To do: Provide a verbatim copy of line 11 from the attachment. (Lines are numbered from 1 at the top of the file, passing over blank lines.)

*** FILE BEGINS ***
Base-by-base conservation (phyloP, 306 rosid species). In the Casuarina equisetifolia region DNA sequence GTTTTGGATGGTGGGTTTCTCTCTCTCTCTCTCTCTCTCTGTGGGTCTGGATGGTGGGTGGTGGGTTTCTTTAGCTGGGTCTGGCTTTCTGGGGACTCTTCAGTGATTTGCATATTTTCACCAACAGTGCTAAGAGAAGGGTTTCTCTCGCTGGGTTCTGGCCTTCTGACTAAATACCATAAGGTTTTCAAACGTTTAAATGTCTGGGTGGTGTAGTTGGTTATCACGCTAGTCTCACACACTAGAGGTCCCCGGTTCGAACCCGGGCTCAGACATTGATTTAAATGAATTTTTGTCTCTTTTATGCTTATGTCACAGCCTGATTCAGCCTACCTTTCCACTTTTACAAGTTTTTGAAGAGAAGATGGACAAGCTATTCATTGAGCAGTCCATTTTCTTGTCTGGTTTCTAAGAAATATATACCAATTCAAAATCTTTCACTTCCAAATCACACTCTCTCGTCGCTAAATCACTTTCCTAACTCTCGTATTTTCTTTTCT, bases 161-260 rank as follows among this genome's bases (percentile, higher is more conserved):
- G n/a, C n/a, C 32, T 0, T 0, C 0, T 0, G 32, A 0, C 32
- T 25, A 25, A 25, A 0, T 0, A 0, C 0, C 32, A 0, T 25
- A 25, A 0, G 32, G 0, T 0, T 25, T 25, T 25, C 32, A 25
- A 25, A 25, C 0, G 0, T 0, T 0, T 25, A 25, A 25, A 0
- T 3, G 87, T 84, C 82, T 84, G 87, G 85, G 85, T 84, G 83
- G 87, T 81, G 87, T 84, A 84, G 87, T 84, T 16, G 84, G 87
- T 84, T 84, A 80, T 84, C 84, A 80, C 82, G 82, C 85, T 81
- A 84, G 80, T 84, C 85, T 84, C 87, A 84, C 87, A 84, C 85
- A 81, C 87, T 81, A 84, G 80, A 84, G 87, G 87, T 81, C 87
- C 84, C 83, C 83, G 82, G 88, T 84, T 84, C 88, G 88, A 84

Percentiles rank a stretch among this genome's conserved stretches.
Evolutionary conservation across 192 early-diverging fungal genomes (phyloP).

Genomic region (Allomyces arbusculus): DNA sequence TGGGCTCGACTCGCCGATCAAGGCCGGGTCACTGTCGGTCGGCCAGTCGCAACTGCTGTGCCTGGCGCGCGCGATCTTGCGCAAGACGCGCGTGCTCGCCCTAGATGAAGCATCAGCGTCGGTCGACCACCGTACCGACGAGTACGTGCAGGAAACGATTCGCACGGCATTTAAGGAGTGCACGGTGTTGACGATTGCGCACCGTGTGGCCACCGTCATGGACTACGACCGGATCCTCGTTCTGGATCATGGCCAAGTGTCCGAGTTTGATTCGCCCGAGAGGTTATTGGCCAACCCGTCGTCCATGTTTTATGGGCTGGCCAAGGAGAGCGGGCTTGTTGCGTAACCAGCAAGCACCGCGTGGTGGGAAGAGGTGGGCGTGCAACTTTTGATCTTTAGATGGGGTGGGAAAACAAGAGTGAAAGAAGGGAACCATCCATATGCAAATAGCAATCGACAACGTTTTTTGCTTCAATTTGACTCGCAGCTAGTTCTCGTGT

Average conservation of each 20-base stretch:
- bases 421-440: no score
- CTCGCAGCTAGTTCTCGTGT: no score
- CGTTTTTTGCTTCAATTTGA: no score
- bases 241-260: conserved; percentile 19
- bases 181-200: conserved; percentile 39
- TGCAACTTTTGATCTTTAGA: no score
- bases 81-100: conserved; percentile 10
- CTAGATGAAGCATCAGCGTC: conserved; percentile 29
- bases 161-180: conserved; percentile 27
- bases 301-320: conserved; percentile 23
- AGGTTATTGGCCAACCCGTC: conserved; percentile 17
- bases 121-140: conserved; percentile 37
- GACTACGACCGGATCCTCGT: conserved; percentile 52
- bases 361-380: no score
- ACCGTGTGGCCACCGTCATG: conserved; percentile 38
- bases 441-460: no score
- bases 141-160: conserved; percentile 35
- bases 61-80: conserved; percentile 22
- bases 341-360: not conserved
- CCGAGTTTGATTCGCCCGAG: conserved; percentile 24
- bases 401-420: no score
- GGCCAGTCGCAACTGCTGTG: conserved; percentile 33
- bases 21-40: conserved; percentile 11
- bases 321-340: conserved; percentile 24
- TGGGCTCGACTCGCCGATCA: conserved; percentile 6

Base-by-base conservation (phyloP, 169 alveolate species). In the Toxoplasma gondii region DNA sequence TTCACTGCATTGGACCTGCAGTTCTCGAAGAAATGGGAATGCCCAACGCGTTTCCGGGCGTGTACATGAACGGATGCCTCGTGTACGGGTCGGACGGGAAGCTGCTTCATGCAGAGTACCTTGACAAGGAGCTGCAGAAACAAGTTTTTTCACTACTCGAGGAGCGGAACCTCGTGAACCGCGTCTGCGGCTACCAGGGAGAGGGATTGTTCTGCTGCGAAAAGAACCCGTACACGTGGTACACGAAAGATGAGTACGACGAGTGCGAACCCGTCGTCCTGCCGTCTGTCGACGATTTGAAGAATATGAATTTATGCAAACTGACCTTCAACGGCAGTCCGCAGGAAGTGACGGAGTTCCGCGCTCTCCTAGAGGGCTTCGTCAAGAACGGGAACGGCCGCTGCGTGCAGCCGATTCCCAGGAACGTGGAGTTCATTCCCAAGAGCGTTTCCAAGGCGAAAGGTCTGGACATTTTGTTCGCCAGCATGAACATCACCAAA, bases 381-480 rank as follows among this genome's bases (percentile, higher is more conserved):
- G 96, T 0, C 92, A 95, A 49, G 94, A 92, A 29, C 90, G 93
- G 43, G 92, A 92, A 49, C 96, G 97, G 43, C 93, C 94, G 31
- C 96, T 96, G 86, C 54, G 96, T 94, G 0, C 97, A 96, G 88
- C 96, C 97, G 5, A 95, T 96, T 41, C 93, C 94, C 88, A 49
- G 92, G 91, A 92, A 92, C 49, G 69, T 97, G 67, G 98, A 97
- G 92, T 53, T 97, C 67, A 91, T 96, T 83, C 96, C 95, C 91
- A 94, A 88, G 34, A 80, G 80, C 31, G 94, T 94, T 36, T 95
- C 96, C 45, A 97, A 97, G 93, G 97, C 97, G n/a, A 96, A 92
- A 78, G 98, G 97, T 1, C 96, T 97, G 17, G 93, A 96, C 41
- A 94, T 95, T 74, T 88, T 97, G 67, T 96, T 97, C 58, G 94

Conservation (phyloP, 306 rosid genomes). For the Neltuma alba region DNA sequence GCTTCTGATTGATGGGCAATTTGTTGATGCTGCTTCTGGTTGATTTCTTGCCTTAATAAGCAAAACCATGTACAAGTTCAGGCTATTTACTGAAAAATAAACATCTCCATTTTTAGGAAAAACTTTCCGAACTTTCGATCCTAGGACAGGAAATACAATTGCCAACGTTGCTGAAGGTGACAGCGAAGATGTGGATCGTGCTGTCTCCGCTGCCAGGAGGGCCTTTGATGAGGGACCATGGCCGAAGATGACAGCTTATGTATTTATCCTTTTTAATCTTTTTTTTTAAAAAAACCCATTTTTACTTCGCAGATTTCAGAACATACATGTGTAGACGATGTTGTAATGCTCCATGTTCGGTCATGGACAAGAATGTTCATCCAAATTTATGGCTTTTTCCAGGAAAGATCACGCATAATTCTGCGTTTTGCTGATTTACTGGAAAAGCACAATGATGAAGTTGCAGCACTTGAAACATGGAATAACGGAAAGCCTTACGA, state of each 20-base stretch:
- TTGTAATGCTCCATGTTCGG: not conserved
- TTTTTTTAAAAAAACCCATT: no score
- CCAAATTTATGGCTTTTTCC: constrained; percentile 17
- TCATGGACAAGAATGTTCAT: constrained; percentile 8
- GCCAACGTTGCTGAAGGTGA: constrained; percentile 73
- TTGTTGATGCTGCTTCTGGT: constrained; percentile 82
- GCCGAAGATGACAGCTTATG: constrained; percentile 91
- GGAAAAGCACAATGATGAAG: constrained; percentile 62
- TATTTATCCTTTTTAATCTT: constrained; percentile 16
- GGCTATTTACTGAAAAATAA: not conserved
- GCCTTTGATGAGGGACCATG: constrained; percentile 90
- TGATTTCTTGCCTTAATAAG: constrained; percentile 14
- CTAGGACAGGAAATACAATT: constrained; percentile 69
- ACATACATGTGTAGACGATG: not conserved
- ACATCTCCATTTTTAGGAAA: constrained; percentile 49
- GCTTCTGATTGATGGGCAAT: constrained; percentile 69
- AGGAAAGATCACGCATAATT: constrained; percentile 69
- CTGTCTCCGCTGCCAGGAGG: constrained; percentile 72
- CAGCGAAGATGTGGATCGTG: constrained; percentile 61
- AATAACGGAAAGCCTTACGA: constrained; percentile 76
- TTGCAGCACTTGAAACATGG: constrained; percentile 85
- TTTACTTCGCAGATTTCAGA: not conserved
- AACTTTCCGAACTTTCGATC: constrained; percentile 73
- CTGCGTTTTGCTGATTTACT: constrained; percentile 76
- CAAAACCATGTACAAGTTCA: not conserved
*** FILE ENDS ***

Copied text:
- C 84, C 83, C 83, G 82, G 88, T 84, T 84, C 88, G 88, A 84